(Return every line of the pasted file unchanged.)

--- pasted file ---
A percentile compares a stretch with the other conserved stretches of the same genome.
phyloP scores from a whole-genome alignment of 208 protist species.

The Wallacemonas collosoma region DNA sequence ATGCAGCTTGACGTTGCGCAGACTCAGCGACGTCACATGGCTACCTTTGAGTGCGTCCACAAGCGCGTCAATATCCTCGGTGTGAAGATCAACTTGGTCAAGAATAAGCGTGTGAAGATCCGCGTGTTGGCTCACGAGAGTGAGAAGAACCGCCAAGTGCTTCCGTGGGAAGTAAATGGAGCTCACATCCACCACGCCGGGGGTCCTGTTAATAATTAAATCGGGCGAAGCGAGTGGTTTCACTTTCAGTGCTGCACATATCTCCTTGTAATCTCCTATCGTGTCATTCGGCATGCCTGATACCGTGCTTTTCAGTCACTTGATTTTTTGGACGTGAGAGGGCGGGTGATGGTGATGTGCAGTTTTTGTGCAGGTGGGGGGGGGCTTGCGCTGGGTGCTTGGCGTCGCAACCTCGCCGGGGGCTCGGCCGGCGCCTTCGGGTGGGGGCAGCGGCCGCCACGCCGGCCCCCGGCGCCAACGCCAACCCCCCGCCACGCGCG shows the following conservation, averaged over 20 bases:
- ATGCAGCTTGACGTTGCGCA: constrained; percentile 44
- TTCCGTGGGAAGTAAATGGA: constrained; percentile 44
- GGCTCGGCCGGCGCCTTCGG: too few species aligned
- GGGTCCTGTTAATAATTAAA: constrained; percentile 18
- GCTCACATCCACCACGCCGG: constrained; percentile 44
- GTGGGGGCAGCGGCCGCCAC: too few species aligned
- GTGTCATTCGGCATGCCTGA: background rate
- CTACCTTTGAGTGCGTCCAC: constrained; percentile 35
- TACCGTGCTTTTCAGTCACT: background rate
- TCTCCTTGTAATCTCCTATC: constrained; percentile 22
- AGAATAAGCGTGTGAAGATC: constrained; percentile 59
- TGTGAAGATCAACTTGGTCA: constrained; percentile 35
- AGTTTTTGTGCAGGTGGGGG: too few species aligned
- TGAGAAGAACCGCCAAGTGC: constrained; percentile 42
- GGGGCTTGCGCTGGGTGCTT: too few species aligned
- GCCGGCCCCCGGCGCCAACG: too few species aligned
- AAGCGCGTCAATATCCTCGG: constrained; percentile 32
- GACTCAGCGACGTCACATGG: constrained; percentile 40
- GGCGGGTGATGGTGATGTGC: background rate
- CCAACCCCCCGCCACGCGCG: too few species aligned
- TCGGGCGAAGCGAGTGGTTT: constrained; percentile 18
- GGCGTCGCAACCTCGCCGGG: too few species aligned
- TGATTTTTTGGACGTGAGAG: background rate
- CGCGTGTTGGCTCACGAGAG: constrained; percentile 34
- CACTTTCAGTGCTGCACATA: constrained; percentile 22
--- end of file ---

A percentile compares a stretch with the other conserved stretches of the same genome.
phyloP scores from a whole-genome alignment of 208 protist species.

The Wallacemonas collosoma region DNA sequence ATGCAGCTTGACGTTGCGCAGACTCAGCGACGTCACATGGCTACCTTTGAGTGCGTCCACAAGCGCGTCAATATCCTCGGTGTGAAGATCAACTTGGTCAAGAATAAGCGTGTGAAGATCCGCGTGTTGGCTCACGAGAGTGAGAAGAACCGCCAAGTGCTTCCGTGGGAAGTAAATGGAGCTCACATCCACCACGCCGGGGGTCCTGTTAATAATTAAATCGGGCGAAGCGAGTGGTTTCACTTTCAGTGCTGCACATATCTCCTTGTAATCTCCTATCGTGTCATTCGGCATGCCTGATACCGTGCTTTTCAGTCACTTGATTTTTTGGACGTGAGAGGGCGGGTGATGGTGATGTGCAGTTTTTGTGCAGGTGGGGGGGGGCTTGCGCTGGGTGCTTGGCGTCGCAACCTCGCCGGGGGCTCGGCCGGCGCCTTCGGGTGGGGGCAGCGGCCGCCACGCCGGCCCCCGGCGCCAACGCCAACCCCCCGCCACGCGCG shows the following conservation, averaged over 20 bases:
- ATGCAGCTTGACGTTGCGCA: constrained; percentile 44
- TTCCGTGGGAAGTAAATGGA: constrained; percentile 44
- GGCTCGGCCGGCGCCTTCGG: too few species aligned
- GGGTCCTGTTAATAATTAAA: constrained; percentile 18
- GCTCACATCCACCACGCCGG: constrained; percentile 44
- GTGGGGGCAGCGGCCGCCAC: too few species aligned
- GTGTCATTCGGCATGCCTGA: background rate
- CTACCTTTGAGTGCGTCCAC: constrained; percentile 35
- TACCGTGCTTTTCAGTCACT: background rate
- TCTCCTTGTAATCTCCTATC: constrained; percentile 22
- AGAATAAGCGTGTGAAGATC: constrained; percentile 59
- TGTGAAGATCAACTTGGTCA: constrained; percentile 35
- AGTTTTTGTGCAGGTGGGGG: too few species aligned
- TGAGAAGAACCGCCAAGTGC: constrained; percentile 42
- GGGGCTTGCGCTGGGTGCTT: too few species aligned
- GCCGGCCCCCGGCGCCAACG: too few species aligned
- AAGCGCGTCAATATCCTCGG: constrained; percentile 32
- GACTCAGCGACGTCACATGG: constrained; percentile 40
- GGCGGGTGATGGTGATGTGC: background rate
- CCAACCCCCCGCCACGCGCG: too few species aligned
- TCGGGCGAAGCGAGTGGTTT: constrained; percentile 18
- GGCGTCGCAACCTCGCCGGG: too few species aligned
- TGATTTTTTGGACGTGAGAG: background rate
- CGCGTGTTGGCTCACGAGAG: constrained; percentile 34
- CACTTTCAGTGCTGCACATA: constrained; percentile 22